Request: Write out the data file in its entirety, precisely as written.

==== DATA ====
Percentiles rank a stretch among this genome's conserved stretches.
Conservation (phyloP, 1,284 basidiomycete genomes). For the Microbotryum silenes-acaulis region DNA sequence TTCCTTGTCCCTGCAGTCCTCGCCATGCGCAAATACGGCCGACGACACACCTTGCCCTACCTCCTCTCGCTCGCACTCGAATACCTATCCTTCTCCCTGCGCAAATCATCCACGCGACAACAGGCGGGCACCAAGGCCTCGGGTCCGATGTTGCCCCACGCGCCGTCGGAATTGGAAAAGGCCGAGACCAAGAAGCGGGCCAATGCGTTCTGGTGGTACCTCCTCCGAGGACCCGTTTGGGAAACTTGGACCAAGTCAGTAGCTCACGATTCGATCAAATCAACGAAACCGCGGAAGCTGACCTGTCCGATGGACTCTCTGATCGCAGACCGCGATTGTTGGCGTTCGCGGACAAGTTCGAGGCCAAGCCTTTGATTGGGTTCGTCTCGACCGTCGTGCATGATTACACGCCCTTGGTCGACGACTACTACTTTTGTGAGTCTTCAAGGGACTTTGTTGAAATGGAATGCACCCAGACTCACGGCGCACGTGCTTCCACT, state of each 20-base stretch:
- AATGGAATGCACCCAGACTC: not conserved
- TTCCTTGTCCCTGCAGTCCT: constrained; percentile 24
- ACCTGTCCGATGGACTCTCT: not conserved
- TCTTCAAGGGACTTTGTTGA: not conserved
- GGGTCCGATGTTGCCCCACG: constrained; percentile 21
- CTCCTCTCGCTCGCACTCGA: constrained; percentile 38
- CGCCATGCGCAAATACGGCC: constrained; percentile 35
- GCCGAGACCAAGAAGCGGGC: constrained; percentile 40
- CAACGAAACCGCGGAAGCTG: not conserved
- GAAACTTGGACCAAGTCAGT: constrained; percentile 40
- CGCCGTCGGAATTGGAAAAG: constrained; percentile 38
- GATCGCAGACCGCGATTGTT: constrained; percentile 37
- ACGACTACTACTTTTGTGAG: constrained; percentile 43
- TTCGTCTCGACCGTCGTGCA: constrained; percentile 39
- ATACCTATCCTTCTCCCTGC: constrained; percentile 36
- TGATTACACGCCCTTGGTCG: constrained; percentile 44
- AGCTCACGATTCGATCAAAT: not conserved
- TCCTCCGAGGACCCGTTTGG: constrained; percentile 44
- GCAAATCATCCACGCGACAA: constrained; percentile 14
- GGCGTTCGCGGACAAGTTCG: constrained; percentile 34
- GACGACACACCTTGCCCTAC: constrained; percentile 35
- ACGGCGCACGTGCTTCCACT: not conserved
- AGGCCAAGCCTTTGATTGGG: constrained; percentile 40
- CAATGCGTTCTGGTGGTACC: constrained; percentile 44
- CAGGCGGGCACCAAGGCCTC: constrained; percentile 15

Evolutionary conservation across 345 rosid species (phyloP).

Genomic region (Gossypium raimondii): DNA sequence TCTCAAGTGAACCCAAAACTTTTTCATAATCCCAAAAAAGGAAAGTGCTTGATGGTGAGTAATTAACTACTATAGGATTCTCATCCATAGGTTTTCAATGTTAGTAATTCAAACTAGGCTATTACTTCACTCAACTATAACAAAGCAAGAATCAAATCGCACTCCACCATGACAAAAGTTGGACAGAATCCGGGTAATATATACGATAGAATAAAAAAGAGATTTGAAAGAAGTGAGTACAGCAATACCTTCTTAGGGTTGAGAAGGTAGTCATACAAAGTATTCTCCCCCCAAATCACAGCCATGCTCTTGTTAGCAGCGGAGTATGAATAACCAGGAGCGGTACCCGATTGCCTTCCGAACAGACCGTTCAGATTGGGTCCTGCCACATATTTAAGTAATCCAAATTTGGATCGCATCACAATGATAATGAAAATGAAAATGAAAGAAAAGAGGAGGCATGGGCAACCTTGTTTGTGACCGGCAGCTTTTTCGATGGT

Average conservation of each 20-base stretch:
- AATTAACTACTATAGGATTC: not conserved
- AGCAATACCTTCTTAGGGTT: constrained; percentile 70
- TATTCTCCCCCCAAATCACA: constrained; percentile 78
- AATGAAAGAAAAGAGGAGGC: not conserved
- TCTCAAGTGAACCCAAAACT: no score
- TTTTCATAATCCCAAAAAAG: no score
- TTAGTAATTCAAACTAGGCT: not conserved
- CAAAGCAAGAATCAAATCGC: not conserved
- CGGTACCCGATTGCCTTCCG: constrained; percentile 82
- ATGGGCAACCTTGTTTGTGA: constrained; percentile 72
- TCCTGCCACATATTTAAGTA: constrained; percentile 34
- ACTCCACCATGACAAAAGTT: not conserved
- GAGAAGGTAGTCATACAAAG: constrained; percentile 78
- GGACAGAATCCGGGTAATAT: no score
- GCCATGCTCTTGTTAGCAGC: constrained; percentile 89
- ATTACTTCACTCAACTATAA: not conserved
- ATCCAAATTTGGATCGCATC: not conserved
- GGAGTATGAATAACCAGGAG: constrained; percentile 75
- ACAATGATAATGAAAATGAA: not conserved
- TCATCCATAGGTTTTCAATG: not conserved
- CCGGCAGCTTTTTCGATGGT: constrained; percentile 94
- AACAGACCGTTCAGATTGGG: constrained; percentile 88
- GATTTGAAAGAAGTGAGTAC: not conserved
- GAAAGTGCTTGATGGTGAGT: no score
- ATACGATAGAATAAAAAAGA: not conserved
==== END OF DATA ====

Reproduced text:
Percentiles rank a stretch among this genome's conserved stretches.
Conservation (phyloP, 1,284 basidiomycete genomes). For the Microbotryum silenes-acaulis region DNA sequence TTCCTTGTCCCTGCAGTCCTCGCCATGCGCAAATACGGCCGACGACACACCTTGCCCTACCTCCTCTCGCTCGCACTCGAATACCTATCCTTCTCCCTGCGCAAATCATCCACGCGACAACAGGCGGGCACCAAGGCCTCGGGTCCGATGTTGCCCCACGCGCCGTCGGAATTGGAAAAGGCCGAGACCAAGAAGCGGGCCAATGCGTTCTGGTGGTACCTCCTCCGAGGACCCGTTTGGGAAACTTGGACCAAGTCAGTAGCTCACGATTCGATCAAATCAACGAAACCGCGGAAGCTGACCTGTCCGATGGACTCTCTGATCGCAGACCGCGATTGTTGGCGTTCGCGGACAAGTTCGAGGCCAAGCCTTTGATTGGGTTCGTCTCGACCGTCGTGCATGATTACACGCCCTTGGTCGACGACTACTACTTTTGTGAGTCTTCAAGGGACTTTGTTGAAATGGAATGCACCCAGACTCACGGCGCACGTGCTTCCACT, state of each 20-base stretch:
- AATGGAATGCACCCAGACTC: not conserved
- TTCCTTGTCCCTGCAGTCCT: constrained; percentile 24
- ACCTGTCCGATGGACTCTCT: not conserved
- TCTTCAAGGGACTTTGTTGA: not conserved
- GGGTCCGATGTTGCCCCACG: constrained; percentile 21
- CTCCTCTCGCTCGCACTCGA: constrained; percentile 38
- CGCCATGCGCAAATACGGCC: constrained; percentile 35
- GCCGAGACCAAGAAGCGGGC: constrained; percentile 40
- CAACGAAACCGCGGAAGCTG: not conserved
- GAAACTTGGACCAAGTCAGT: constrained; percentile 40
- CGCCGTCGGAATTGGAAAAG: constrained; percentile 38
- GATCGCAGACCGCGATTGTT: constrained; percentile 37
- ACGACTACTACTTTTGTGAG: constrained; percentile 43
- TTCGTCTCGACCGTCGTGCA: constrained; percentile 39
- ATACCTATCCTTCTCCCTGC: constrained; percentile 36
- TGATTACACGCCCTTGGTCG: constrained; percentile 44
- AGCTCACGATTCGATCAAAT: not conserved
- TCCTCCGAGGACCCGTTTGG: constrained; percentile 44
- GCAAATCATCCACGCGACAA: constrained; percentile 14
- GGCGTTCGCGGACAAGTTCG: constrained; percentile 34
- GACGACACACCTTGCCCTAC: constrained; percentile 35
- ACGGCGCACGTGCTTCCACT: not conserved
- AGGCCAAGCCTTTGATTGGG: constrained; percentile 40
- CAATGCGTTCTGGTGGTACC: constrained; percentile 44
- CAGGCGGGCACCAAGGCCTC: constrained; percentile 15

Evolutionary conservation across 345 rosid species (phyloP).

Genomic region (Gossypium raimondii): DNA sequence TCTCAAGTGAACCCAAAACTTTTTCATAATCCCAAAAAAGGAAAGTGCTTGATGGTGAGTAATTAACTACTATAGGATTCTCATCCATAGGTTTTCAATGTTAGTAATTCAAACTAGGCTATTACTTCACTCAACTATAACAAAGCAAGAATCAAATCGCACTCCACCATGACAAAAGTTGGACAGAATCCGGGTAATATATACGATAGAATAAAAAAGAGATTTGAAAGAAGTGAGTACAGCAATACCTTCTTAGGGTTGAGAAGGTAGTCATACAAAGTATTCTCCCCCCAAATCACAGCCATGCTCTTGTTAGCAGCGGAGTATGAATAACCAGGAGCGGTACCCGATTGCCTTCCGAACAGACCGTTCAGATTGGGTCCTGCCACATATTTAAGTAATCCAAATTTGGATCGCATCACAATGATAATGAAAATGAAAATGAAAGAAAAGAGGAGGCATGGGCAACCTTGTTTGTGACCGGCAGCTTTTTCGATGGT

Average conservation of each 20-base stretch:
- AATTAACTACTATAGGATTC: not conserved
- AGCAATACCTTCTTAGGGTT: constrained; percentile 70
- TATTCTCCCCCCAAATCACA: constrained; percentile 78
- AATGAAAGAAAAGAGGAGGC: not conserved
- TCTCAAGTGAACCCAAAACT: no score
- TTTTCATAATCCCAAAAAAG: no score
- TTAGTAATTCAAACTAGGCT: not conserved
- CAAAGCAAGAATCAAATCGC: not conserved
- CGGTACCCGATTGCCTTCCG: constrained; percentile 82
- ATGGGCAACCTTGTTTGTGA: constrained; percentile 72
- TCCTGCCACATATTTAAGTA: constrained; percentile 34
- ACTCCACCATGACAAAAGTT: not conserved
- GAGAAGGTAGTCATACAAAG: constrained; percentile 78
- GGACAGAATCCGGGTAATAT: no score
- GCCATGCTCTTGTTAGCAGC: constrained; percentile 89
- ATTACTTCACTCAACTATAA: not conserved
- ATCCAAATTTGGATCGCATC: not conserved
- GGAGTATGAATAACCAGGAG: constrained; percentile 75
- ACAATGATAATGAAAATGAA: not conserved
- TCATCCATAGGTTTTCAATG: not conserved
- CCGGCAGCTTTTTCGATGGT: constrained; percentile 94
- AACAGACCGTTCAGATTGGG: constrained; percentile 88
- GATTTGAAAGAAGTGAGTAC: not conserved
- GAAAGTGCTTGATGGTGAGT: no score
- ATACGATAGAATAAAAAAGA: not conserved